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August 3, 2010

Hola a Todos,

Our school celebrated Carnaval on Wednesday, February 17, and we teachers were supposed to wear firemen (bomberos) costumes — red hat, red polyester pants and polyester jacket with black straps — which we bought through the school. Imagine: All of this entertainment for only 15 euros. I signed up fast.

Here’s my advice: Don’t ever listen to other people, except me. A couple of female teachers, whose names I won’t divulge here, at least, ruined the day for me because they had said that the firewoman’s dress was “slutty”, which is why I should’ve bought it in the first place. I might as well have had some fun at least one day in Madrid, BUT come the day of the great Carnaval event, these female teachers were wearing the so-called slutty “fireperson” outfit, but the dress was just a nicely styled dress that showed off their legs and was far more attractive than the oversized firemen’s garb the rest of the teachers and I were wearing. I’ve never worn so unflattering an outfit for Carnaval (okay, so I’ve been to a total of one Carnaval event), and the fact that I wore no makeup that day and my uterus was growing, by the second, with tumors didn’t help my look much. (Hyperbole, I thank you.) No one really to impress at school, but I wouldn’t have mind at least impressing myself.

So we teachers and students were supposed to wear aprons over our clothes until lunch or after lunch. I’m not even sure that the Spanish teachers were certain, or else there was no particular rule about it. No one had clarified what the significance of the apron was for Carnaval, so please excuse me if everyone in the world knows its significance but me, as I have not yet researched this fascinating topic on the internet just yet (4 1/2 months later), but I went with the flow and wore a flamenco apron. The Spanish teachers had never seen a Flamenco apron and wondered where I had bought it, with Carlos, the Chief of Studies, asking me to give it to him (yes, your guess about his sexual orientation is correct; I didn’t give it to him, in more ways than one). I bought it in a place where Madrilenos never go in Madrid: a souvenir shop.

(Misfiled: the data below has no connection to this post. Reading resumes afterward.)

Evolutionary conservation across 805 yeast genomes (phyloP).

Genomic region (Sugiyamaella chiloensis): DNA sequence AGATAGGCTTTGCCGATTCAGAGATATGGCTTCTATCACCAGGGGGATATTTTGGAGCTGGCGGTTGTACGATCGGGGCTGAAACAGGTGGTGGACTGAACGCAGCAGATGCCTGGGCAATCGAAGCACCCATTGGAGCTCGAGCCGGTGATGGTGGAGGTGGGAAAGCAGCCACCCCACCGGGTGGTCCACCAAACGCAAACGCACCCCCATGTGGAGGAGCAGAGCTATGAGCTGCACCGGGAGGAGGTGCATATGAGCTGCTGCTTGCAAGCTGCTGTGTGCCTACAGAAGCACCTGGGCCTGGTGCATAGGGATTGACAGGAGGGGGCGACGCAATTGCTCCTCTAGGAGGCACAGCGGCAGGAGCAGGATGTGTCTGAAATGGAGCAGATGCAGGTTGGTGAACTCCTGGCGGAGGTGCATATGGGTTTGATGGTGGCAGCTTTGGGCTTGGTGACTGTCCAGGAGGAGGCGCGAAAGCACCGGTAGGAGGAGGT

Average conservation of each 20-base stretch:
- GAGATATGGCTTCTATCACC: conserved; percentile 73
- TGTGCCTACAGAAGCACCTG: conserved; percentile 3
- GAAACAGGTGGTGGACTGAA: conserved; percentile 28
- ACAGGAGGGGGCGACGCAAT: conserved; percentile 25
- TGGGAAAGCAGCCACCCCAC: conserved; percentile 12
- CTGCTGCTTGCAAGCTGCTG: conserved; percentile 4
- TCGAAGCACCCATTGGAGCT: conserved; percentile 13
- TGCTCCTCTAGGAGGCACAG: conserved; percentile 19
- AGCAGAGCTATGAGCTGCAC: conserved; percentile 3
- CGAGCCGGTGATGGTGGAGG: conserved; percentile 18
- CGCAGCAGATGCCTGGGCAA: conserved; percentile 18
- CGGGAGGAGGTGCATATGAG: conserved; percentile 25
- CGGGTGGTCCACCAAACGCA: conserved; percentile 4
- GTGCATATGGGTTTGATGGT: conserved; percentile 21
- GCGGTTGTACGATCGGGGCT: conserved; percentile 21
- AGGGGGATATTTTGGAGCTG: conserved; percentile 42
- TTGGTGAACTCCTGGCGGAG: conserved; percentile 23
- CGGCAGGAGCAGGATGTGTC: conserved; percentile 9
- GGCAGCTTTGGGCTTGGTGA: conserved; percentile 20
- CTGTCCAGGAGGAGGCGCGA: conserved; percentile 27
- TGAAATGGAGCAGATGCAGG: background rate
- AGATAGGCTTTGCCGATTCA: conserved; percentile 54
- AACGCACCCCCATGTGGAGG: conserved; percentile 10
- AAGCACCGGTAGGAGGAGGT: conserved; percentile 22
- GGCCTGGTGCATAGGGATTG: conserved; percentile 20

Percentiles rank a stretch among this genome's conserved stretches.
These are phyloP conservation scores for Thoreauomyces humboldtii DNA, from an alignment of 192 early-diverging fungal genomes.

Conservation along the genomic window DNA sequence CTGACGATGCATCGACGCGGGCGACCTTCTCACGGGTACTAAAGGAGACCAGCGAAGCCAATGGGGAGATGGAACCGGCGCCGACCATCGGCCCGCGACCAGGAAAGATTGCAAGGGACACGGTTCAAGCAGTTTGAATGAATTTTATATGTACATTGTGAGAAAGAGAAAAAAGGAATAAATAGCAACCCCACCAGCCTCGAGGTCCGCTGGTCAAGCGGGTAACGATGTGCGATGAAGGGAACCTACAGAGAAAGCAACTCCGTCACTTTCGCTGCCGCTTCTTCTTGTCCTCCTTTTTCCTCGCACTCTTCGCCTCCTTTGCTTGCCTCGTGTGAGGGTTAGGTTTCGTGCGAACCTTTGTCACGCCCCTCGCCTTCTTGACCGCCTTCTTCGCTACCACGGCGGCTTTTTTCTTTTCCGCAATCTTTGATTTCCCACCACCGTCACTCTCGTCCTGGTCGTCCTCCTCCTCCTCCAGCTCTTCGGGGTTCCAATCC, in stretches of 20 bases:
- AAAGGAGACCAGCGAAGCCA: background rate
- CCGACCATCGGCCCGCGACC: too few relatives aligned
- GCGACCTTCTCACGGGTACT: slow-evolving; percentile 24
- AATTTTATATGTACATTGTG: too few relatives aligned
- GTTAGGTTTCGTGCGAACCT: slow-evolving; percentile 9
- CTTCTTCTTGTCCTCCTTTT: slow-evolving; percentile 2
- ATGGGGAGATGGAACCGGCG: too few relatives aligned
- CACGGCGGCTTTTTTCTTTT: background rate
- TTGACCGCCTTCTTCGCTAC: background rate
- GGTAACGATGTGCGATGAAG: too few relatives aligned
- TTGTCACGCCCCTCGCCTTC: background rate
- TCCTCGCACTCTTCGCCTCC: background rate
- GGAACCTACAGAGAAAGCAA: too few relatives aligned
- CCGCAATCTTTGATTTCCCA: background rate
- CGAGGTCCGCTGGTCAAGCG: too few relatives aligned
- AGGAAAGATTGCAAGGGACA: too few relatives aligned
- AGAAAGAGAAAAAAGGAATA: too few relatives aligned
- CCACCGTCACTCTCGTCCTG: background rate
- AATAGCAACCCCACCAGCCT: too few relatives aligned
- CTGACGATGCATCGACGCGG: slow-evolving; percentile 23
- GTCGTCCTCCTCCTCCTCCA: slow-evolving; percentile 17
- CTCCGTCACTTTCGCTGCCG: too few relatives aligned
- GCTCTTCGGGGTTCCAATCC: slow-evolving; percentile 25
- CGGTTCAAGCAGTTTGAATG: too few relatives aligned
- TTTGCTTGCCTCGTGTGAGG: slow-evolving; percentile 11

After lunch, we teachers changed into our firemen costumes, went to the gym, and messed around there to very loud music. (Call me old, but I don’t want my hearing ruined by loud music, although I will gladly model a slutty outfit, so don’t call me that old.) The students, by grade, circled the inside of the gym, single file, their homeroom teacher leading the line by dancing a dance that the students imitated. Through this display, everyone could see all of the students and their costumes. (See the picture section of this blog.)

I took pictures of a couple of the teachers’ children [at their parents’ request], but there is a rule in Spain about not taking pictures of minors. Even the parents aren’t supposed to take pictures of their own children when they come to school for an event. I’m not clear on what our school’s rules are, because other teachers, including us foreigners, were snapping pictures of the kids, and no one stopped us from doing it, so it’s just something else in Spain that’s a bit murky in my mind. Check out President Obama and Michelle (my nemesis) getting their pictures taken with Spanish President Zapatero, his wife, and their Gothically dressed daughters, whose faces are blurry — but not in real and actual life, I suppose, although in my mind, they are since I wouldn’t know them if I were to see them in real life:

Anyway, the kids’ costumes were very cute — I love the kids so much, I can’t stand it — and it was a nice day, even though I felt lousy and needed an operation. (Hyperbole, I thank you again.)

Instead of going to wild Carnaval out in Madrid somewhere, I went to controlled Carnaval at school, and I have pictures to prove it. And I would really appreciate it a whole heck of a lot if you would use Photoshop to blur out my face here in these pictures. Carnaval wasn’t one of my best beauty days. There should be a law against taking pictures of 48-year-olders wearing firemen costumes and no makeup.

Carnavally yours,

International Girl in Spain
http://www.BeltStyles: Buckle up for the perfect look and fit.
Copyright 2014. BeltStyles, LLC. Chicago, Illinois.

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